A Look at the New Program Helping Boost Literacy in Afghanistan

According to 2018 data from the UNESCO Institute for Statistics, 12 million people in Afghanistan—roughly one-third of the country’s entire population—lack basic literacy skills. This figure has been dropping over the last decade thanks to considerable efforts by government entities and NGOs. However, it’s clear that there is still a great deal of work to be done when it comes to improving literacy rates in Afghanistan.

One new initiative determined to tackle this challenge head-on is the Better Education System for Afghanistan’s Future (BESAF) project. A basic general literacy program geared towards some of Afghanistan’s most marginalized groups and communities, the BESAF project hopes to boost literacy levels for thousands of Afghans. Read on to learn more.

What is the BESAF project?

The Better Education System for Afghanistan’s Future project is a two-year program that will provide some 15,000 youth and adult learners around the country with courses in basic general literacy.

Taking place in 2021 and 2022, these courses have the immediate objective of increasing fundamental literacy skills among some of Afghanistan’s most disadvantaged and vulnerable people, including youth and adults in remote communities.

A broader goal of the BESAF project is to increase demand for and facilitate access to adult education, in order to better support Afghans who were unable to receive formal education during Afghanistan’s conflict years.

What is unique about the BESAF project?

One element that distinguishes the BESAF project from other literacy-building initiatives is that is places as much emphasis on teaching the teachers as it does on teaching the learners. One of the biggest challenges faced by education in general in Afghanistan is a lack of qualified teachers. In far too many learning situations, teachers are barely more educated or experienced than their students. The organizers of the BESAF project therefore made it a priority to ensure that their literacy courses would be taught by qualified, competent trainers.

To this end, the BESAF project began in late 2020 with a 10-day “training of trainers” workshop. A total of 124 master trainers—including program implementation managers, monitors, and district literacy managers —participated in the workshop.

They learned pragmatic tools and strategies for helping train and guide facilitators to effectively deliver literacy classes. The next step will, in turn, involve these master trainers providing further training to the hundreds of literacy facilitators who will be directly teaching and supporting BESAF learners.

Who is involved in the BESAF project?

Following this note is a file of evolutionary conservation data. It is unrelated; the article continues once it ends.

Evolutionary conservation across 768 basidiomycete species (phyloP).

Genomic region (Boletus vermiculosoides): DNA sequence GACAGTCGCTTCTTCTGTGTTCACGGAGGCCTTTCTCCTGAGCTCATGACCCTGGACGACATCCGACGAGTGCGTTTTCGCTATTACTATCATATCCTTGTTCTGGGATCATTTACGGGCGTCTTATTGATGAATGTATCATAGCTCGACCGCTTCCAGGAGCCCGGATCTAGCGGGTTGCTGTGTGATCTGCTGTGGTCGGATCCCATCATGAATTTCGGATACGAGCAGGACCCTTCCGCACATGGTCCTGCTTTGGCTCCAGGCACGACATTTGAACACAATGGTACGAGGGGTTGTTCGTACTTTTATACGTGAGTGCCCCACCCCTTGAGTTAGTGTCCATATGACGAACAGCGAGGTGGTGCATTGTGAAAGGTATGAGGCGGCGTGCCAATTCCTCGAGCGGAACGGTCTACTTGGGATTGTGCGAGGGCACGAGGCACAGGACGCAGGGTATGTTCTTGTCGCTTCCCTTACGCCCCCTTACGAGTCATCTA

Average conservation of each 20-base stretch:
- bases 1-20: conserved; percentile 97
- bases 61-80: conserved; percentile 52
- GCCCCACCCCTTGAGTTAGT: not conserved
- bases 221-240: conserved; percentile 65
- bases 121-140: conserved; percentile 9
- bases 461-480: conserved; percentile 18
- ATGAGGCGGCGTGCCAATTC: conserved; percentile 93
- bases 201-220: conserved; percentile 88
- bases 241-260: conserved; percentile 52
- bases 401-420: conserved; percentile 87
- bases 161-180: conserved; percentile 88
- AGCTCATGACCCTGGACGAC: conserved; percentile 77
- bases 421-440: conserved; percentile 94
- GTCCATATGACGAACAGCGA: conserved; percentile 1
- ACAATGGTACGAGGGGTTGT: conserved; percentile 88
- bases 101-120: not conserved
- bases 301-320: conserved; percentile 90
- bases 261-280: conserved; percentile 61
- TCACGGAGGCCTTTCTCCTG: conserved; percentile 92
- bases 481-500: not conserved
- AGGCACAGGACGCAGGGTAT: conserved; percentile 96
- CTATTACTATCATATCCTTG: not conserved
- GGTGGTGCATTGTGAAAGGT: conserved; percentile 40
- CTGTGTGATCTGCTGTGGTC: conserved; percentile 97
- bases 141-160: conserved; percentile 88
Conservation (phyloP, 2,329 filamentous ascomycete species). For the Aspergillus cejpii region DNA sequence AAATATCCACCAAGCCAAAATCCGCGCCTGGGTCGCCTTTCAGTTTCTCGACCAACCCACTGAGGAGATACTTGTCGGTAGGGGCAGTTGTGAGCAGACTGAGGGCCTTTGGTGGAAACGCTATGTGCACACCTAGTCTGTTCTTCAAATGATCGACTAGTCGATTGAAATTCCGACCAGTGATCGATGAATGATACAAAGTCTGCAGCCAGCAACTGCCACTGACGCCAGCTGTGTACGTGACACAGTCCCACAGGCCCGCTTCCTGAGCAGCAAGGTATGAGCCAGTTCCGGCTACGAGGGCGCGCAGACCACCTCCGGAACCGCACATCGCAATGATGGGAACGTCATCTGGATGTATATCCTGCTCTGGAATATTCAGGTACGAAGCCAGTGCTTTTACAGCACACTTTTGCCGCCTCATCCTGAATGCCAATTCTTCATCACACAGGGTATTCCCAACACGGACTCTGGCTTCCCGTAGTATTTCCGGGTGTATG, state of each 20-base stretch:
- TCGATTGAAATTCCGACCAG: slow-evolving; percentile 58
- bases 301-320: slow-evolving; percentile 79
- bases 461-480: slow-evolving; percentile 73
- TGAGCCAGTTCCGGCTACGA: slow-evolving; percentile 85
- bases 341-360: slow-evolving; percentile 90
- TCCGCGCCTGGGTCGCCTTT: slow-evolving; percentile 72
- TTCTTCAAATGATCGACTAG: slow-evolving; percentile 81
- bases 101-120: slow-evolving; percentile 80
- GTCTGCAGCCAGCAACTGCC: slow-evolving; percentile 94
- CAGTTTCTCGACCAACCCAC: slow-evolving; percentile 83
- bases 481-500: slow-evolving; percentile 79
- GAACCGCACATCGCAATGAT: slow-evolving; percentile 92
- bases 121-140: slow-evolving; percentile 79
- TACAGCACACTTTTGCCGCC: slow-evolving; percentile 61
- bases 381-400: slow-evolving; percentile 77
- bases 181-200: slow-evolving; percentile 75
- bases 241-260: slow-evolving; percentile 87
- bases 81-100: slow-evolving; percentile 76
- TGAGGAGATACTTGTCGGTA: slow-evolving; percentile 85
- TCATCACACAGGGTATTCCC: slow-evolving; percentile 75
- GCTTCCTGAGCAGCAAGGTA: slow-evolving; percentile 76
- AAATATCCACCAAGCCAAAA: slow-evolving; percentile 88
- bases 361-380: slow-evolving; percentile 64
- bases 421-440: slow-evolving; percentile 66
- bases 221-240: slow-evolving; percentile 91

Partners collaborating on the BESAF project include:

The UNESCO Office in Kabul

Re-opened in 2002, the UNESCO Office in Kabul has been working for nearly two decades to help the government of Afghanistan build and grow its educational, cultural, informational, and scientific capacity. The Office’s broad range of programs are frequently operated in collaboration with a diverse array of local and international partners and stakeholders.

The goal is to enrich the lives of Afghan citizens, create a stronger future for the country, and build peace within and beyond Afghanistan’s borders. The UNESCO Office in Kabul, together with the Afghan Ministry of Education, is responsible for implementing the BESAF project.

The Swedish International Development Cooperation Agency (Sida)

The primary funder of the BESAF project, Sida is the Swedish government’s agency for development cooperation. It works with a wide range of societal partners, including public and private sector agencies, civil society organizations, and research institutions.

Sida supports and carries out sustainable development initiatives in dozens of countries around the world. The agency’s broad goal is to help create conditions that will allow people experiencing poverty and oppression to improve their lives and livelihoods.

Why is the BESAF project important?

As the UNESCO Office in Kabul explains, education is the tool with which people can build the knowledge, skills, and competencies they need to cope with the many complex challenges of contemporary life. Literacy is the cornerstone of education.

In other words, before people can better themselves and their communities, before they can benefit from more specialized education, they must first become literate. Programs like the BESAF project are therefore critically important in that they help create the foundation on which all future learning and personal development can rest.

What other educational initiatives does UNESCO support in Afghanistan?

The BESAF project is just one way in which UNESCO supports education in Afghanistan. In recent years, the UNESCO Office in Kabul has worked closely with Afghanistan’s Ministry of Education to develop plans, policies, and tools for Technical and Vocational Education and Training (TVET). This program helps provide unemployed or underemployed adults with targeted training.

UNESCO has also played an instrumental role in helping Afghanistan create its third National Education Strategic Plan. The ambitious policy document lays out a comprehensive and cohesive vision for improving the state of education throughout the country.